So, the question is, if I have a table on a SQL server with 20 columns, and I need to retrieve just 4 columns for a form, and I am using stored procedures to do most of my queries, should I create a stored procedure to retrieve just the 4 columns, or is it okay to retrieve all 20 and just ignore the 16 I don't need?

I am curious about CPU overhead with this AND network traffic of course if queries end up being many rows.

I ask because I'm worried about maintaining a database with so many stored procedures, that when a situation arises where a table (or whatever) changes, I could potentially have to go back and fix a lot of them, I'm trying to avoid that.

Any thoughts?

Depending on your application, it might not matter too much, but there can be a significant performance penalty for getting all twenty fields instead of the four you need. Not just because of the amount of data sent across the wire, but also if you have multiple instances of your application running, it's that much more load on the database server.

It also keeps your application cleaner for greater maintainability. Next time someone looks at your code--and this could be you, six months from now, when you've forgotten everything =)--they won't have to wonder "why aren't we using these other sixteen fields?"

Comments
That's a good point

That's a good point gusano79, I'm just worried that I would need to create so many different stored procedures, some of which retrieve data from the same tables for several different reasons, and a procedure for each reason seems overkill.

I could also see it from the other standpoint of going back 6 months later, reviewing the stored procedures and saying, huh...why aren't we using x, y and z columns with this?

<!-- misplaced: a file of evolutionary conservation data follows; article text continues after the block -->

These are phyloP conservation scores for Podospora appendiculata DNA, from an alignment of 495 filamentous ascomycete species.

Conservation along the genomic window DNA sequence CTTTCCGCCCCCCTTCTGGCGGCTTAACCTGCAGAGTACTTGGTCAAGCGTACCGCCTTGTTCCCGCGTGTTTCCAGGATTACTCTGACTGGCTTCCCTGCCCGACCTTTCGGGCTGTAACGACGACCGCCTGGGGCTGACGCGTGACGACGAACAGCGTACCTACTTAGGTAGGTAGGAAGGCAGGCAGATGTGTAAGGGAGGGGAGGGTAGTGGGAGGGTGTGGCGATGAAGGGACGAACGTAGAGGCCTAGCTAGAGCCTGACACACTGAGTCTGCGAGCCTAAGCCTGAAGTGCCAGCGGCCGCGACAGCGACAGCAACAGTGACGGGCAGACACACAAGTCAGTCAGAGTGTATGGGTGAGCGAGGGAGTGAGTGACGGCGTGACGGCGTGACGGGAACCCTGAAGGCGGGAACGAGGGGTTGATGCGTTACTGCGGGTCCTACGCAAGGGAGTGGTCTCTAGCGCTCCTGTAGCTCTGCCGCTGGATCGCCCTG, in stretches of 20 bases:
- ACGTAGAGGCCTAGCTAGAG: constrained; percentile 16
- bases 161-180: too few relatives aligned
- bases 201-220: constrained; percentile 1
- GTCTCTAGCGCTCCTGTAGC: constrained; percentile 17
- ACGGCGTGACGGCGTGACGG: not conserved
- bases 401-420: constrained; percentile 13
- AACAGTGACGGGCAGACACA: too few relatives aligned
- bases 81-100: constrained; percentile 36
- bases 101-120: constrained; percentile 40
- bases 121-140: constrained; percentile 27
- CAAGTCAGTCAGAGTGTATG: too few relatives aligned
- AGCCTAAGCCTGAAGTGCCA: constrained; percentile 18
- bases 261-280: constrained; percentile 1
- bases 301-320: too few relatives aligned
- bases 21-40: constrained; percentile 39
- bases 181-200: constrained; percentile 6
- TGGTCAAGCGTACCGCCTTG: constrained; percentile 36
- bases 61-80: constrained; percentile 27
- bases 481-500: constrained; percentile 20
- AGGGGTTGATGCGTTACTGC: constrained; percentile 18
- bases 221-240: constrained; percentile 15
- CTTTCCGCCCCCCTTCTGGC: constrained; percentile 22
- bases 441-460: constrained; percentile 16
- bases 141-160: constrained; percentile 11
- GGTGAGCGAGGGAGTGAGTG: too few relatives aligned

I dunno, maintaining an application is a huge job by itself, anything to make it easier, I am all for!

One other question if you don't mind.

Assuming the same scenario above, if I have a table of say contacts or whatever, and I have a listbox on the left of the form and the selected contact information on the right; technically one query, requesting ALL of the data could easily populate both the listbox and the information for each in just one trip to the server, basically a "Give it all to me!" kinda query. But is it best to do that if the contact table is 20 columns and say 6000 rows? Or, is it better to send one request for the listbox to just get names or whatever to display, and each time the user clicks a contact name, send a separate request to the server for just that contact's information?

I can see how the second option has a huge performance advantage, but, I see it being slightly harder to maintain given that there are two procedures here and if for some reason the server is dead for a second or so, with all of the data stored in the dataset, switching contacts is an "offline" operation since it's all there.

I dunno, there are advantages to both that I can see. What is your take on that scenario?

Could you not have parameters to these stored procs that specify how much data you actually care about? For example, a boolean flag indicating the whole table on true or just the 4 columns on false. Or for better scalability, a list of the indexes or some sort of identifier for all of the columns you want.

As for your concern with sending huge amounts of data, it would be a lot more efficient on network traffic and memory consumption if you just send a request for a contact after it is clicked on. There will be a bit more lag than if you had all the entries pre-loaded into memory though. But really it shouldn't be overly noticeable. But there will definately be a lot more lag if you have say 1000 clients loading 6000 rows each when all they care about is 1 or 2 contact entries. It's also possible to send larger blocks of entries (say +/- 20 entries surrounding the contact clicked) and retrieve these dynamically in the background as the listbox is scrolled. This is how Hotmail works - when you open Hotmail it automatically fetches a few of your newest emails and caches them because you are very likely to check those ones as opposed to older ones. This sort of hybrid approach would be your best bet at the best of both worlds.